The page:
"So with Commercial Bay came the opportunity for us to actually grow quite a bit. We were projecting to be a few more sales, and that would get our minimums up, so we could probably then go overseas. And that's what lots of brands do. They grow to a certain size, then once it makes sense - they're doing more than 100 or so of styles - it becomes somewhere between 20% and 40% cheaper to make things overseas.
And that extra margin that you achieve can be put into nice stores, and nice events, and nice advertising, and all the things that help build your brand value. We investigated this and had a look at what were the ethical alternatives that we could look at, and went 'we just don't want to do it!'
"The local industry partners that we've worked with, they're a big part of the reason that we're in business. They've offered good payment terms, they've taken a punt on us, and they've helped us grow over these 10 years. And we thought 'that's the thing we actually like about what we're doing". We looked around at the world of retail, and looked at what makes things special, and we really like the idea that what we make is special, unique, and on a smaller scale."
"We went on this trip last year to get married, and we visited this premium outlet mall called the Desert Hills, which is outside of Las Vegas, and it's this amazing place that has these big luxury brands, but as their outlet stores. It's not a place they just clear stuff that they didn't sell through their premium stores - they actually make special stock that they sell slightly cheaper. We saw this great big trolley of luxury tote bags being rolled into one of these stores, and there would've been thousands of them, literally spilling out the edges, all plastic-wrapped. It made us think so much of what is 'premium goods', are actually made in ways that are really similar to fast fashion."
"It used to be that a big brand was important or special because they had a great atelier, and they had artisans that had been making the things in these ways for years, but now if you get a branded sweatshirt from a real top house, it's probably made in the same factory that they make Nike sweatshirts."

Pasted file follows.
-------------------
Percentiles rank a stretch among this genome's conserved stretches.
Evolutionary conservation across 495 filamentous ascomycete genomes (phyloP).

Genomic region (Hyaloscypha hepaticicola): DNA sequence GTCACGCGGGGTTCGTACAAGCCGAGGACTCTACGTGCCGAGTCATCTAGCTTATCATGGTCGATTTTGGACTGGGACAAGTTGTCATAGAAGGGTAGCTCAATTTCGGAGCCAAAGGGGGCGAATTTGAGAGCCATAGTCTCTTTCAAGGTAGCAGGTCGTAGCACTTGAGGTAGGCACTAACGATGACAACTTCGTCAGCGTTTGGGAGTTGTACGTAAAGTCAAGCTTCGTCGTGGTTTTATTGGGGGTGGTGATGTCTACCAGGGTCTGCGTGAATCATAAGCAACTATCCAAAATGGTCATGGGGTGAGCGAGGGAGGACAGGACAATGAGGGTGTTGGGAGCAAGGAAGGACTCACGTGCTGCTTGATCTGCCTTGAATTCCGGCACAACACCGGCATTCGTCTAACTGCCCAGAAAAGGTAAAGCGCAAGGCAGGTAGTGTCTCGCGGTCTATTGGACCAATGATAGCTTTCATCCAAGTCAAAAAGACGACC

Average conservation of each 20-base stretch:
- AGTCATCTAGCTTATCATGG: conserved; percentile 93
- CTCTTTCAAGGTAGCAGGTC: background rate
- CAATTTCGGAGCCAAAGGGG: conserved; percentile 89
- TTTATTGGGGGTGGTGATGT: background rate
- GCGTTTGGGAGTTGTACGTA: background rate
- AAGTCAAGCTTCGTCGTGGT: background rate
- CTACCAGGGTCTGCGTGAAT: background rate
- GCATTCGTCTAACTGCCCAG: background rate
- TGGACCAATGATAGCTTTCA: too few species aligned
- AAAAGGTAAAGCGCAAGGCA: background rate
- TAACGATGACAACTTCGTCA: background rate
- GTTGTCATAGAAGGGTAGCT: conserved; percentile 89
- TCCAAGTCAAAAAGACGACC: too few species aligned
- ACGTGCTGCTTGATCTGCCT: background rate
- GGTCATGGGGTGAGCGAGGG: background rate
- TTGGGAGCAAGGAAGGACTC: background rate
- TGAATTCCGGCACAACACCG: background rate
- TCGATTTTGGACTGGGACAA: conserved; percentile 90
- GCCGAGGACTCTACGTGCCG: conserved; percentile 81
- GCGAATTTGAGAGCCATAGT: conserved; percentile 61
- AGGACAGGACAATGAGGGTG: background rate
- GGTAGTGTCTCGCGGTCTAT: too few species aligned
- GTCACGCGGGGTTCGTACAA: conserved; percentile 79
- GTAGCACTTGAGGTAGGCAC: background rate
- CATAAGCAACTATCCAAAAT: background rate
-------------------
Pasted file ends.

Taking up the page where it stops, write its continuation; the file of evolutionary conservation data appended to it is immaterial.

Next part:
"That's not a bad thing, that's cool if you love that if it means you can have access to a brand. No judgment, you're wearing Nike, do what you want to do. But we just thought, what actually makes something special is probably what goes into it. If the same things go into the highest things and the lowest things, then it's only the brand name, and maybe there's something really special in limiting what we make, numbering it, and showing the processes that go into that. And it's not about making something more expensive, we're looking to maintain the same kind of pricing structure we always have, and introduce some less expensive pieces, but just being able to shine a light on the actual processes, and the thoughts, design, creativity, and what goes into them."
"The other things we'd loved over the 10 years of the business, were the collaborations we'd had with artists, designers and photographers. So we thought it would be really cool to lift on that artist edition idea, and have things in editions of one, for our made-to-measure and bridal category, or in editions of no more than 100, and they'd be numbered like artists' editions. To really solidify that as an idea, we're doing collab artist prints each season with artists we love. We've started off this season's one with Kirstin Carlin, who's a fantastic artist that presented at Melanie Roger, and we absolutely love her work. We're just so thrilled that she was interested in doing a collab print with us."
So will the brand's crowdfunding initiative be something other New Zealand brands will look at exploring as a way of connecting even closer to its customers and community?
"I think we're just one really small part in the local industry, and we're doing our best to be made locally and made well, but there are still lots of things that we can improve on. We're definitely not holding ourselves up as that standard-bearer for everything local and everything awesome" says Simon.
"We totally think that this is a great model for lots of labels to do, and for lots of businesses to do, to bring their community in with them. The really important thing, I think, is to make sure that you're doing it as realistically as possible. The kind of things that will lose that local trust is if it is done on irresponsible valuations or without a very solid business plan. After 10 years of doing this, we've done a really - what we consider to be - conservative approach because we really don't want to overpromise and underdeliver, and it is a period ahead where there's quite a bit of uncertainty. So, I definitely recommend that people bring their community into the business and run open and transparent businesses -that kind of thing is going to have to become more important."